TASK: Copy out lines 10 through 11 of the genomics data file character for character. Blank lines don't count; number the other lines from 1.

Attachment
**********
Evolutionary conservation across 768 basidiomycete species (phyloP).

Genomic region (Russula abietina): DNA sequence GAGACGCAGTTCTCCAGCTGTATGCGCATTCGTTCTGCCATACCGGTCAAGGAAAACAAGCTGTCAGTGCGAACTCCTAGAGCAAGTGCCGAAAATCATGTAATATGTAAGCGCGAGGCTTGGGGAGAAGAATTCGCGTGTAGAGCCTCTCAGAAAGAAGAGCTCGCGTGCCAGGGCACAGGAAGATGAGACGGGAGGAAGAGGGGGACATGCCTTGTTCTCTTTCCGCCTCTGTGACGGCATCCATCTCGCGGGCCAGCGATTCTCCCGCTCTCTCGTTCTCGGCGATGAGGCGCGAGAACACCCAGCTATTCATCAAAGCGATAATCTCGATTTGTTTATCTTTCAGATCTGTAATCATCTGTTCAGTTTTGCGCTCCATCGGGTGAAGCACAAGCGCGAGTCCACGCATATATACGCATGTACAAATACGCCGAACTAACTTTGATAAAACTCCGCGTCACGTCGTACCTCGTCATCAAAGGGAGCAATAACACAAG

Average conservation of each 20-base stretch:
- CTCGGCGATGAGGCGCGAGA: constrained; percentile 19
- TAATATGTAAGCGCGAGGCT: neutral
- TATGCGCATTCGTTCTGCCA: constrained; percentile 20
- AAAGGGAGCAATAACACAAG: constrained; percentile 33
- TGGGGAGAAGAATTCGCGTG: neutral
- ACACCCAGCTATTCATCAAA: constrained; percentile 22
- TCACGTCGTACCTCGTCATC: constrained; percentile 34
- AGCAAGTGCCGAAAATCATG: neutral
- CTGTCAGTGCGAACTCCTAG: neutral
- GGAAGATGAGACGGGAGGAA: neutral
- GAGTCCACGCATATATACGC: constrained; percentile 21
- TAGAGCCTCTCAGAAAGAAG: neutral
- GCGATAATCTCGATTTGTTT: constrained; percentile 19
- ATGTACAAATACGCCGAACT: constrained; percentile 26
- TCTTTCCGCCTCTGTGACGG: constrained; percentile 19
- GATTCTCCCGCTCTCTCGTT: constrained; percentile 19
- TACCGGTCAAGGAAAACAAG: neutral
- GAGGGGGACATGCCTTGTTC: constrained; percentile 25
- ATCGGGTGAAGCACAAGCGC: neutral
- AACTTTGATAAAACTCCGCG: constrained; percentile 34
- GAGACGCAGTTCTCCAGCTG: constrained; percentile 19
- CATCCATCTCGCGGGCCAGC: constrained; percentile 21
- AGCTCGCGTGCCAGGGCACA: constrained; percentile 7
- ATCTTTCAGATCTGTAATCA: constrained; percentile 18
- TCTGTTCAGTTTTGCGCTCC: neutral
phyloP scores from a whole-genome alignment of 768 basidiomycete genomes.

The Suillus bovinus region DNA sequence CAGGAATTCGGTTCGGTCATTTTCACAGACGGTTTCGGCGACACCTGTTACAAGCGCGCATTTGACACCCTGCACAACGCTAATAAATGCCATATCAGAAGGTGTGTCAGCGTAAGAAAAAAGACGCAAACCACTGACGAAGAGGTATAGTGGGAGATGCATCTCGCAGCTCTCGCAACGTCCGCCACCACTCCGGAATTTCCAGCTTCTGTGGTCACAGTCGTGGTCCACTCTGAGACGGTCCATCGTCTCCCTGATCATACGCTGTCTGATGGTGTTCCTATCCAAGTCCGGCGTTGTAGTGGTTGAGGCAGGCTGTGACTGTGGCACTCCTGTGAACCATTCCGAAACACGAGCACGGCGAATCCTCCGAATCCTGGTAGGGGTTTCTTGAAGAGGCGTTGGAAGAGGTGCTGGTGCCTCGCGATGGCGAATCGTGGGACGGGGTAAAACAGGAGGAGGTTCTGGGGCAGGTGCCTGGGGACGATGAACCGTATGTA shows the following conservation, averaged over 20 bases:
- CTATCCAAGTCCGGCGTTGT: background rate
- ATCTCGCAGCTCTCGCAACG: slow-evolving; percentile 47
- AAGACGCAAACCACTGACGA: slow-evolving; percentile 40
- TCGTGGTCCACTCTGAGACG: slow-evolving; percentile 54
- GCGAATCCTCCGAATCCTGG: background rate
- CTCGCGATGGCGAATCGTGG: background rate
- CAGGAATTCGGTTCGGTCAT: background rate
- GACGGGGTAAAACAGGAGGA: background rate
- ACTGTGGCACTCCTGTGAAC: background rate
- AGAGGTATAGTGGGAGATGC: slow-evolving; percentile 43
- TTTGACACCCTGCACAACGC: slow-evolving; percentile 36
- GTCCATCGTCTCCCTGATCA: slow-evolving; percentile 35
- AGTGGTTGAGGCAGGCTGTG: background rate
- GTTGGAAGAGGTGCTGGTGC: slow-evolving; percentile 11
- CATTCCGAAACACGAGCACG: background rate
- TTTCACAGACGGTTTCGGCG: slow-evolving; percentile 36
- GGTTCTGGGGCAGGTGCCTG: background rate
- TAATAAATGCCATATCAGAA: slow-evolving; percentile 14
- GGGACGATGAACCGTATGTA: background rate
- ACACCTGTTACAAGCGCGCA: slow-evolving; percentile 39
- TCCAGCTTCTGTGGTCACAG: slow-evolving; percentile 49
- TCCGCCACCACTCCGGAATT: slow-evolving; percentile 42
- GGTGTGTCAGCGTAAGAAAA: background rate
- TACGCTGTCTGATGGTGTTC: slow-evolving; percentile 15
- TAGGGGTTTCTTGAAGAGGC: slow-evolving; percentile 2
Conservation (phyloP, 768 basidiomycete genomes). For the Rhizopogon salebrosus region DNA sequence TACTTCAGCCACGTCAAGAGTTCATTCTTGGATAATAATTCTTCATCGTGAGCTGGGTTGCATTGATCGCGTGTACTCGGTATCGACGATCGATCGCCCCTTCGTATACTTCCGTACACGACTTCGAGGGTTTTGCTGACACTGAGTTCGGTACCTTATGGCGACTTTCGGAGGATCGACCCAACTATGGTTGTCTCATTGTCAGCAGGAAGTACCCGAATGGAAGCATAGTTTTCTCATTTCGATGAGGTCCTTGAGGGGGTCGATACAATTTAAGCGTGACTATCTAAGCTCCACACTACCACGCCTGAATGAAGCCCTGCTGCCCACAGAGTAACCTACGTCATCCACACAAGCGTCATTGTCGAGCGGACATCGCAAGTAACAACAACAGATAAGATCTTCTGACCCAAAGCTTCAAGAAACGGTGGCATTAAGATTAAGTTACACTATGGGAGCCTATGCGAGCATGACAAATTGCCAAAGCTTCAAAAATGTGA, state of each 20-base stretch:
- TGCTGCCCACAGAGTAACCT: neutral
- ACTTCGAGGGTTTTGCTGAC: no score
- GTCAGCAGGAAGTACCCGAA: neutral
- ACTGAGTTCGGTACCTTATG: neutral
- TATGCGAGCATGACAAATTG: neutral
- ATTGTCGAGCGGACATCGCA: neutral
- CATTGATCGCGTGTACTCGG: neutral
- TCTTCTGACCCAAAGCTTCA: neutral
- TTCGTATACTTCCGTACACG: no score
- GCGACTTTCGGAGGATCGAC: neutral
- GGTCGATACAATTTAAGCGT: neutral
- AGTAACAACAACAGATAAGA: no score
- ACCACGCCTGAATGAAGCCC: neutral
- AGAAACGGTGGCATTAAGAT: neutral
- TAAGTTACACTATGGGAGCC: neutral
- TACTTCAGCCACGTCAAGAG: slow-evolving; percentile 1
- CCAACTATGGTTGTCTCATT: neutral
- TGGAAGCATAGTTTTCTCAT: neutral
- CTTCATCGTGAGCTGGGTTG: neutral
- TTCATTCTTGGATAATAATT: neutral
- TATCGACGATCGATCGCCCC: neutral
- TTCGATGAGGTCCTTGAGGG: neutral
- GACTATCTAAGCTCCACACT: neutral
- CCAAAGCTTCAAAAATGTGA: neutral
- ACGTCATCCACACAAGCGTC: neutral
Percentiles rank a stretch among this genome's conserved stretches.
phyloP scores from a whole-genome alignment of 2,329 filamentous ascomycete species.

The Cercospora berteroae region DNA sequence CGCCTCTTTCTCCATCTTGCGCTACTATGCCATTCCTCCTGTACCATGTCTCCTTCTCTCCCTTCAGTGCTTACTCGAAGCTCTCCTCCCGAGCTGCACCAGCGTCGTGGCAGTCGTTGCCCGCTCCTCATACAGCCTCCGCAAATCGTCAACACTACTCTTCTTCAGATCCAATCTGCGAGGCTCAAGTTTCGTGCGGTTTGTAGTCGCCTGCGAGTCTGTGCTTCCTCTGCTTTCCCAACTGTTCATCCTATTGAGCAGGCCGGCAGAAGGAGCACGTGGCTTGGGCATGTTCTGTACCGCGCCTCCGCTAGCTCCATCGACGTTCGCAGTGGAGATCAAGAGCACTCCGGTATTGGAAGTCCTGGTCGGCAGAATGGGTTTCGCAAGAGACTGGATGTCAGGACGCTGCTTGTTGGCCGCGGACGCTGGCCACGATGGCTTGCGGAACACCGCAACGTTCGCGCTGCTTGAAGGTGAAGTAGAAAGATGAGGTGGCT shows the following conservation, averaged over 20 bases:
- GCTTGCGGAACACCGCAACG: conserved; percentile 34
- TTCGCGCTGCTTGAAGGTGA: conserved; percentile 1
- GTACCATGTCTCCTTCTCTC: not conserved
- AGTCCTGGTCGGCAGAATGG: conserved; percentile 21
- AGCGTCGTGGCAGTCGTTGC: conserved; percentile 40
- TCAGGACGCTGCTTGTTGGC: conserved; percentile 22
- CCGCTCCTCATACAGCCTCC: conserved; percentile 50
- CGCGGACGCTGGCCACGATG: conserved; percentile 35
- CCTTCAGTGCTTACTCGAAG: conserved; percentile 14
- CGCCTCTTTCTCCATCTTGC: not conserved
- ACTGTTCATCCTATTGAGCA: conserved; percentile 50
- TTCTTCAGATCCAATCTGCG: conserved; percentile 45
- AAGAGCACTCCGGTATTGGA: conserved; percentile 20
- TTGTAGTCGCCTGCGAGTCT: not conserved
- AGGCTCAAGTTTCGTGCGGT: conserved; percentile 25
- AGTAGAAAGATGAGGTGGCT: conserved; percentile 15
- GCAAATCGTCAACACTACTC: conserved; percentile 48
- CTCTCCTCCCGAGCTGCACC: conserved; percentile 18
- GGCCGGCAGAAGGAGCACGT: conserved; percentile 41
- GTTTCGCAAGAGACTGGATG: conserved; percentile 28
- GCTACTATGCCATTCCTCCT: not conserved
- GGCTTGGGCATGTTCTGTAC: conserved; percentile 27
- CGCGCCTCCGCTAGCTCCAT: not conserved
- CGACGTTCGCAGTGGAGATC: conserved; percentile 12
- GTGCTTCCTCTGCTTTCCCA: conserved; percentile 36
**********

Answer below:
- TCACGTCGTACCTCGTCATC: constrained; percentile 34
- AGCAAGTGCCGAAAATCATG: neutral